Genre question: Family Fiction?

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Genre question: Family Fiction?

Post by EthylGlycerol » June 11th, 2011, 11:53 am

Hello - a newbie poster but longtime lurker here... ;)

After a long hiatus (some might say writer's block) I had an exciting new idea for a novel the other day, only to be puzzled by the question of genre.

There's an entire genre on TV - call it family drama/comedy, if you will - for which I can think of no literary counterpart. Think of a cosy, family-friendly drama with a generous dose of comedy, a smattering of romance, and different generations with their own storylines. Basically, if Gilmore Girls were a novel, what genre would it be?

I can't help thinking that the author of Gilmore Girls: The Novel would have to choose whether to write the book as YA or as women's fiction, and choose the point of view accordingly. And yet, Gilmore Girls the TV series is hardly uncommercial, so... hmm.

What do you think?

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Re: Genre question: Family Fiction?

Post by polymath » June 11th, 2011, 12:51 pm

U.S. family or family-like television situation comedies have been around a long time. Beginning in 1951 with I Love Lucy, 1952 saw a spate of family television shows. The Honeymooners, My Little Margie, I married Joan, and The Adventures of Ozzie and Harriet to name the standouts. Leave it to Beaver came along in 1957. Each in their own way artfully depicted the perils to family and community life of self-serving, self-gratifying, self-absorbed self-centeredness.

It's no coincidence that later ensemble cast or family cast television situation comedies follow the same model. The Honeymooners spawned The Flintstones, in turn spawing The Jetsons, and so on along a line of prime time shows tracking through All in the Family, The Simpsons, and of late Family Guy and American Dad, and a host of spinoffs and derivatives and imaginative reinventions between. I've left out hundreds, I'm sure.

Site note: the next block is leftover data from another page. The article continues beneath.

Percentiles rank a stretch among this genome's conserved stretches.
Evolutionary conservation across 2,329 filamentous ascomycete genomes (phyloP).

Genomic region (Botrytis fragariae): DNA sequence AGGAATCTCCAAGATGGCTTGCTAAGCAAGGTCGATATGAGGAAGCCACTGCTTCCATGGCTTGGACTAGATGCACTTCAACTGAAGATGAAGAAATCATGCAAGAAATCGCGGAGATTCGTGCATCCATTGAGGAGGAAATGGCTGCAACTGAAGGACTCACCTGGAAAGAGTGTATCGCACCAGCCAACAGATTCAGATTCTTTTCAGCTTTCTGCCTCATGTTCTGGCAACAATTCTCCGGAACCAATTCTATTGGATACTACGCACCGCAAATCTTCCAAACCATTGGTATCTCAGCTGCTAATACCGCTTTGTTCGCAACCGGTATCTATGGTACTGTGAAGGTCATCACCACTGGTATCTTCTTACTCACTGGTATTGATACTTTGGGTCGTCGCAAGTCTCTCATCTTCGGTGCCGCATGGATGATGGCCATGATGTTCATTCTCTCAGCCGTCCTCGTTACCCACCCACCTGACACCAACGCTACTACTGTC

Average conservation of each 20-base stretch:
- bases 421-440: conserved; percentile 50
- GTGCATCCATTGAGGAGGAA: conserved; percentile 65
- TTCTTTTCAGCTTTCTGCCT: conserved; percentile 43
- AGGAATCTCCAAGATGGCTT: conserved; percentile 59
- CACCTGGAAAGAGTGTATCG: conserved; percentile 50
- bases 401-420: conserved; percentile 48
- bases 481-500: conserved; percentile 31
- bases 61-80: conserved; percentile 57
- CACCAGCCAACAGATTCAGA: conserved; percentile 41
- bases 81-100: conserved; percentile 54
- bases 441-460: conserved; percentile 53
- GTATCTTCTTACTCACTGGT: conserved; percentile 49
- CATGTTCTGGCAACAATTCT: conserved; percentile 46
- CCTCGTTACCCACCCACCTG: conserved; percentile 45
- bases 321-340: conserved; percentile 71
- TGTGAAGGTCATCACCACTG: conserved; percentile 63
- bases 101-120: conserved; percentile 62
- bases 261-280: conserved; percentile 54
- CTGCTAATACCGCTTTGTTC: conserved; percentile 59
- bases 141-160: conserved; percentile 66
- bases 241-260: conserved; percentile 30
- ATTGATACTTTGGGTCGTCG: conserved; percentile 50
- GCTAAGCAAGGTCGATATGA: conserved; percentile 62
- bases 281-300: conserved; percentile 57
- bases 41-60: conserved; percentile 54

Each has a thematic unifier. Some variant on traditional family and community values indoctrination, working class WASP buffonish yet endearing dad, ditzy yet proficient homemaker wife, demanding yet endearing kids, to some degree of reality or elaboration.

M*A*S*H and Sienfield attempted to set the family and community values model on it's ear but didn't deviate far from the self-serving, self-gratifying, self-absorbed self-centeredness with additions of Postmodern skepticism and cynicism for comic effect affect.

Frankly, I'm seeing a lot more retreading coming out of broadcast and cable television of late. Budgets are taking a hit from revenue competition and financial woes. Raising Hope, Harry's Law, Glee, except instead of a domineering patriarch there's a dominant matriarch taking over the first position buffoon role. Equal rights in action, I suppose.

Something that would elevate the form would imaginatively reinvent the selfish comic effect model. Here's a hint: If you don't take care of yourself, you won't be able to care for others. Another: If you don't think for yourself, you won't be able to wisely do other's thinking for them, if you so presume.
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Re: Genre question: Family Fiction?

Post by dios4vida » June 11th, 2011, 6:37 pm

Honestly, I'm thinking that 'commercial fiction' might be the best. It doesn't sound like you have any fantasy/sci fi/major romance elements - it's based in the real world with normal rules and generic, albeit interesting characters. Since it would appeal to just about everyone, a "generic" genre might be the best.

Since this seems to be in idea/outline/beginning mode, I'd say that the best thing for you to do right now would be to start writing it and see where it goes. When you're closer to submission time, then you can take another look at the ms and decide what the appropriate genre would be.

Good luck!
Brenda :)

Inspiration isn't about the muse. Inspiration is working until something clicks. ~Brandon Sanderson

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Re: Genre question: Family Fiction?

Post by Mira » June 11th, 2011, 7:26 pm

I agree - commercial fiction, or maybe women's fiction.

I'd absolutely love to read a book like the Gilmore girls, or anything in that vein. But I say, write the book and then worry about the genre. After all, maybe you're creating a new genre! :)

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